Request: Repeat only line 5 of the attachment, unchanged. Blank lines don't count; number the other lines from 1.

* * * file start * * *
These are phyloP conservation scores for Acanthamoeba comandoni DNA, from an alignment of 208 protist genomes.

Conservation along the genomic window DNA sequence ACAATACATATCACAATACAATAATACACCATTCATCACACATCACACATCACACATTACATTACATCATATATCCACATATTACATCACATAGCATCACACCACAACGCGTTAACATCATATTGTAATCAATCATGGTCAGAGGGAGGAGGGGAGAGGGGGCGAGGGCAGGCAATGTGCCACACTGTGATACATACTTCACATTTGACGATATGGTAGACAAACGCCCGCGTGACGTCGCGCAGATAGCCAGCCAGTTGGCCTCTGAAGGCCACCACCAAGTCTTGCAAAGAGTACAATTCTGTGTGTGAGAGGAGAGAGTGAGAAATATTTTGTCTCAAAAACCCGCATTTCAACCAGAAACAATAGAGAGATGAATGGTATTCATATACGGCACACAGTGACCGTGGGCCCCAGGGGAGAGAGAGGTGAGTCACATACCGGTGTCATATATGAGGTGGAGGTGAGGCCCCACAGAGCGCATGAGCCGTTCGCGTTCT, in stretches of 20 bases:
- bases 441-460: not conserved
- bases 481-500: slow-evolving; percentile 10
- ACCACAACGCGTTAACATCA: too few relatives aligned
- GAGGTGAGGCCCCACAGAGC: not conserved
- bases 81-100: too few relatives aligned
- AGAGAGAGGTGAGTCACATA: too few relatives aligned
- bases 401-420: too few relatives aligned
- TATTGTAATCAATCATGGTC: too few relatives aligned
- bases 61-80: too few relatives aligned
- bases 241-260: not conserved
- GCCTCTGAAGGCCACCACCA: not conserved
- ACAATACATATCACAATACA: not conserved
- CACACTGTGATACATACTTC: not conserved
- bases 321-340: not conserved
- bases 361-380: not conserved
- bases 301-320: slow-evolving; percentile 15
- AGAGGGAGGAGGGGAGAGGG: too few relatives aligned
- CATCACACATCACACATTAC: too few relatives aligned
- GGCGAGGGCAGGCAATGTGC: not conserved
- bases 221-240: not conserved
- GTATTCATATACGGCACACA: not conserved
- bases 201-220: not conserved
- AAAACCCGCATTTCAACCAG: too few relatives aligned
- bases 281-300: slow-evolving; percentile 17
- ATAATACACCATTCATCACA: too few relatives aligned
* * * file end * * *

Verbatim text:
- ACCACAACGCGTTAACATCA: too few relatives aligned